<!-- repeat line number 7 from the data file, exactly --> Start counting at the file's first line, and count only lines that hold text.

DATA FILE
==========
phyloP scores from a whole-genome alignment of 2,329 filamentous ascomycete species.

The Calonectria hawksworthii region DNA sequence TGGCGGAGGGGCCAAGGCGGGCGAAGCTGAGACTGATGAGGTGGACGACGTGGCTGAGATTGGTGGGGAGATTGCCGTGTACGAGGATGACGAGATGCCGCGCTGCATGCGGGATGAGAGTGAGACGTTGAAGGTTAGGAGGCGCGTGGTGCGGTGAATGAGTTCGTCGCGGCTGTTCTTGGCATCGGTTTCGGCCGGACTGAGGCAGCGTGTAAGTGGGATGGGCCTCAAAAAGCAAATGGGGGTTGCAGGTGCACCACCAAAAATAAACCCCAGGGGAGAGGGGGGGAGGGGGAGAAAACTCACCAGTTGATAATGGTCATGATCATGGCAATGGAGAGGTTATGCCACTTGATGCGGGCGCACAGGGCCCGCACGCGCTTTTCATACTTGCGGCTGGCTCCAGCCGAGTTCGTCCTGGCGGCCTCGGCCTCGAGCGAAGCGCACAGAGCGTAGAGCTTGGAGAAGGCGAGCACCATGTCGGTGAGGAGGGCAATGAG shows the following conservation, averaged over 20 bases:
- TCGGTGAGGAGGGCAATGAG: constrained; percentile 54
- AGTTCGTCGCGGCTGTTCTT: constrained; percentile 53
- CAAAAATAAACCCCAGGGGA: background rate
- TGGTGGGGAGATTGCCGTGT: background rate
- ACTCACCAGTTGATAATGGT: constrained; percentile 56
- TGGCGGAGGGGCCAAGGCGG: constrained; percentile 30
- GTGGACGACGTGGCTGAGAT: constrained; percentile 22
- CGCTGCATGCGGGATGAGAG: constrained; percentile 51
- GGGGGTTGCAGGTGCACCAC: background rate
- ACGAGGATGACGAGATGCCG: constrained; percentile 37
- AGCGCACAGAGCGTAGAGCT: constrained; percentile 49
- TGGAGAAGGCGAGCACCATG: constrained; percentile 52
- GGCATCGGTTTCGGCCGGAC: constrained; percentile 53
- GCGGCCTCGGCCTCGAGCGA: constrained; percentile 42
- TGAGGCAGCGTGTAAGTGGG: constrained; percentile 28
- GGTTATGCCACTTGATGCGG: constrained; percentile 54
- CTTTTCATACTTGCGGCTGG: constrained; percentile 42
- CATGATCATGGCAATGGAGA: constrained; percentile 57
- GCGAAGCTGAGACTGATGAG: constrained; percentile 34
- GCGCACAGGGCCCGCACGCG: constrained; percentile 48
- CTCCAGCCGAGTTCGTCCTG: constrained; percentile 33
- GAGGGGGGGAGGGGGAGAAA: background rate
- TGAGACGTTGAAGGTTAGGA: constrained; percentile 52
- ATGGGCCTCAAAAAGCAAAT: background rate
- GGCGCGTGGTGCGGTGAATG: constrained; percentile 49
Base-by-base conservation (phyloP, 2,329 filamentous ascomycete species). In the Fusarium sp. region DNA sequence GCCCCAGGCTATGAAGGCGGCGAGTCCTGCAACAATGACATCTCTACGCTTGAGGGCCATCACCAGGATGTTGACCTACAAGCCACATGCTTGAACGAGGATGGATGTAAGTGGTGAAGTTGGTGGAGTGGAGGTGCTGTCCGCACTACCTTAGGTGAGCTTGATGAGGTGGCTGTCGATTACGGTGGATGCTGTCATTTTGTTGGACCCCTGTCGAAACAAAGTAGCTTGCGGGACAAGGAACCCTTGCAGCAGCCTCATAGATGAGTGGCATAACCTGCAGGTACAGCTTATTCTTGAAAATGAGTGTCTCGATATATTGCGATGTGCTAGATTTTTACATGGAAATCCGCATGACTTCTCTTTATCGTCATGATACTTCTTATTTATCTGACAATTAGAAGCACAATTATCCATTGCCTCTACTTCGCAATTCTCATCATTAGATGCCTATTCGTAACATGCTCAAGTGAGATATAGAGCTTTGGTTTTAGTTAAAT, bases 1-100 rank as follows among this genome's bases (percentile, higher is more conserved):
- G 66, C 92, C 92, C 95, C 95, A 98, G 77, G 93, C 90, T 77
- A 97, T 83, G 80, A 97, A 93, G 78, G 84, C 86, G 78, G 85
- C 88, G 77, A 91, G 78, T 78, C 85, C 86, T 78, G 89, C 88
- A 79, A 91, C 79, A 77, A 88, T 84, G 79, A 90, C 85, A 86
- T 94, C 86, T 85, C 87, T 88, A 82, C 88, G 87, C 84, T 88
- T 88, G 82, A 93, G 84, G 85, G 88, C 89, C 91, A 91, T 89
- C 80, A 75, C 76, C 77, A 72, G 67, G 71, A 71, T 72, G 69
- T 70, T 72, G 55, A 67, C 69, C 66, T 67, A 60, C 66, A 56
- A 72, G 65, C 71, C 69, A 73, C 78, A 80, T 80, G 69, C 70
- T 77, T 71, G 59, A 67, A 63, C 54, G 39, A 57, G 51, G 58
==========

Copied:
- ACTCACCAGTTGATAATGGT: constrained; percentile 56